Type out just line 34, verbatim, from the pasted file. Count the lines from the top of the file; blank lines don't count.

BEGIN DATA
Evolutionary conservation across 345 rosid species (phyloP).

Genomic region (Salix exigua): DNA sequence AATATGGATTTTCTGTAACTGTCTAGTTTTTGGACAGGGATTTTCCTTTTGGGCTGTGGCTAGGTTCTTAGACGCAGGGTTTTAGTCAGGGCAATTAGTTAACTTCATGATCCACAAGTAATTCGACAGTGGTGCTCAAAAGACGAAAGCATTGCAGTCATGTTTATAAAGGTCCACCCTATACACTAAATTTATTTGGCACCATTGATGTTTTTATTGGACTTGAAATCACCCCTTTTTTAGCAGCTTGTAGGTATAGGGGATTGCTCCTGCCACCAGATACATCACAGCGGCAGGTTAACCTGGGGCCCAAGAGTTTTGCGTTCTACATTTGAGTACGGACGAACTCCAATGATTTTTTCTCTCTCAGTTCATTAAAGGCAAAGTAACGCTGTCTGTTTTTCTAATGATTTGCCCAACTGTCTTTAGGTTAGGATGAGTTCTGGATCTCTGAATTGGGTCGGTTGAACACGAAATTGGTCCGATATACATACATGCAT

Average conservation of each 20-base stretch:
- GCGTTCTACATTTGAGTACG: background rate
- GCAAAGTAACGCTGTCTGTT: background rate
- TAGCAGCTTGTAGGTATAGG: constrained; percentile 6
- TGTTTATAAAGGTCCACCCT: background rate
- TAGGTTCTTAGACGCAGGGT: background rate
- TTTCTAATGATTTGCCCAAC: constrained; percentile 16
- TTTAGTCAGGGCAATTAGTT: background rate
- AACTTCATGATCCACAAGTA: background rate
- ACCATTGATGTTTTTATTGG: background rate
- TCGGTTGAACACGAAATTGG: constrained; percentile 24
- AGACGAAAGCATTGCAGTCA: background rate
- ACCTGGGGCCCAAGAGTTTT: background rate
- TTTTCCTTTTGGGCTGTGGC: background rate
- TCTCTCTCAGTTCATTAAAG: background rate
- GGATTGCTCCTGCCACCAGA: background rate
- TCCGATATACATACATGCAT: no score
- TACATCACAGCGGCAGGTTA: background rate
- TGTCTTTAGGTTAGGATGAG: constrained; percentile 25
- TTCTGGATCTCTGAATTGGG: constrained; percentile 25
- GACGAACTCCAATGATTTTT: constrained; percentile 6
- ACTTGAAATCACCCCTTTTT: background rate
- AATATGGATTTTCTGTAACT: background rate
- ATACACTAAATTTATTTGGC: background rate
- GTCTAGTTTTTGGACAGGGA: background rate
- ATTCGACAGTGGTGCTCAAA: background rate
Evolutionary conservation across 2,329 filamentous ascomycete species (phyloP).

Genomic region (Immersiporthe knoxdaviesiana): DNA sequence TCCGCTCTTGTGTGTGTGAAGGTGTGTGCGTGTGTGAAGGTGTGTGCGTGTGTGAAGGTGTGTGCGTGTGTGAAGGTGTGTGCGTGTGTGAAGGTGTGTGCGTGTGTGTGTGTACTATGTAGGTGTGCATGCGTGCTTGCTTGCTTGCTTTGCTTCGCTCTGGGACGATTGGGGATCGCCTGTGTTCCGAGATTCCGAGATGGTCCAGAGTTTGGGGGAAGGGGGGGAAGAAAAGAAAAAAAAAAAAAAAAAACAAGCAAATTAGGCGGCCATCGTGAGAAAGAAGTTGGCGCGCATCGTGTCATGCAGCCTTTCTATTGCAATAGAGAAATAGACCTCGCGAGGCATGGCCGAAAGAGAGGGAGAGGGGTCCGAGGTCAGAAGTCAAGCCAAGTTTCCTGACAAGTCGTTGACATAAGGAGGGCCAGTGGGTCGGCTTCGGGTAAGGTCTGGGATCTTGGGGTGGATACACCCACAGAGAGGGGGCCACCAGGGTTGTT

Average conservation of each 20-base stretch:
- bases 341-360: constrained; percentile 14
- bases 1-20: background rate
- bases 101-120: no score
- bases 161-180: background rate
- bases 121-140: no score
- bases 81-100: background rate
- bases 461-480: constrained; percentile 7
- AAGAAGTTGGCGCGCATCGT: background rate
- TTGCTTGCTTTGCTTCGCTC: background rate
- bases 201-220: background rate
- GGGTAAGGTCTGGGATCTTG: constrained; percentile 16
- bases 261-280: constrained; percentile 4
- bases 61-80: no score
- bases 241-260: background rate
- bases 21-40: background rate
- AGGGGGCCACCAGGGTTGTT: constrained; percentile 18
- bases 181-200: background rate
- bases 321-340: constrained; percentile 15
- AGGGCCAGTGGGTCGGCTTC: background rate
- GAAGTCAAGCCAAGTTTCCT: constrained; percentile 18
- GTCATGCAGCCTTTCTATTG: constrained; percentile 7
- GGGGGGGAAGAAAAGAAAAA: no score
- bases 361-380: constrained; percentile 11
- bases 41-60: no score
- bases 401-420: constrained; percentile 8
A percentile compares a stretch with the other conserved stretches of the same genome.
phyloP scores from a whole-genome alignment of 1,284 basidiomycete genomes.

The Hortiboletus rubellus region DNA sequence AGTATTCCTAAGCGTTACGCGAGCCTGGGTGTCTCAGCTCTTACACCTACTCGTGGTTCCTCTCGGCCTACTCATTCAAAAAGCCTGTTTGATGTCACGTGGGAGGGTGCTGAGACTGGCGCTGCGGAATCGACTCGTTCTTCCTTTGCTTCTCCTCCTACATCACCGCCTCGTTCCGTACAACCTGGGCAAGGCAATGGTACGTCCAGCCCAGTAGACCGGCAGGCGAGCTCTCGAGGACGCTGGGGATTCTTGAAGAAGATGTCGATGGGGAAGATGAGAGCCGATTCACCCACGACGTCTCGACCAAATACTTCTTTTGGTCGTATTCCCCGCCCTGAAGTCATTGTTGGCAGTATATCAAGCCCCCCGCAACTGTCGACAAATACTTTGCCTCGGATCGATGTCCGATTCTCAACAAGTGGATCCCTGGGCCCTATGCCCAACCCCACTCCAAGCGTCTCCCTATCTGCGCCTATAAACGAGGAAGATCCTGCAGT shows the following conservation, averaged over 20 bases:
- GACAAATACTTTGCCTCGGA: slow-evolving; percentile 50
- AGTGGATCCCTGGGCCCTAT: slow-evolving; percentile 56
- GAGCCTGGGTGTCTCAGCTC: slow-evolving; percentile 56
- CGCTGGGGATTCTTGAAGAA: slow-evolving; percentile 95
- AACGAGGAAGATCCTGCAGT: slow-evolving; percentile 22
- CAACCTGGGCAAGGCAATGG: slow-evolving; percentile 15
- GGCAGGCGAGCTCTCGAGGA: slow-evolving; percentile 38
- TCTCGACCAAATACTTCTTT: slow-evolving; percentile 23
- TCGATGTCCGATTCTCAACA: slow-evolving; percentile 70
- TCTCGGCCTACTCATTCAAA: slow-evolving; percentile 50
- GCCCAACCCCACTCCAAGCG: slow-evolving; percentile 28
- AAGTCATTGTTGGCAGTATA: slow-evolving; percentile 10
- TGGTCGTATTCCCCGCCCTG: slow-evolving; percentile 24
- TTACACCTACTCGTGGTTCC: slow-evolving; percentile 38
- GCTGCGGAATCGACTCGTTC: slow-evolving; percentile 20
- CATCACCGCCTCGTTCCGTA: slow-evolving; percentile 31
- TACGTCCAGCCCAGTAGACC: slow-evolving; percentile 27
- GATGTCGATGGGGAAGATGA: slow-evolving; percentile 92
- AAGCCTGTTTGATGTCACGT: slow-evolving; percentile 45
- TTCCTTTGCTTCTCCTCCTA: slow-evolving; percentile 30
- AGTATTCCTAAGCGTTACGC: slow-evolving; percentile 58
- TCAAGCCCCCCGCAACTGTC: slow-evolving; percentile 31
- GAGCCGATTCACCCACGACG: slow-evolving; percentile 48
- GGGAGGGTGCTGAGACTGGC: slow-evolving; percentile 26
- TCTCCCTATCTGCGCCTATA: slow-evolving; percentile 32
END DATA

- bases 101-120: no score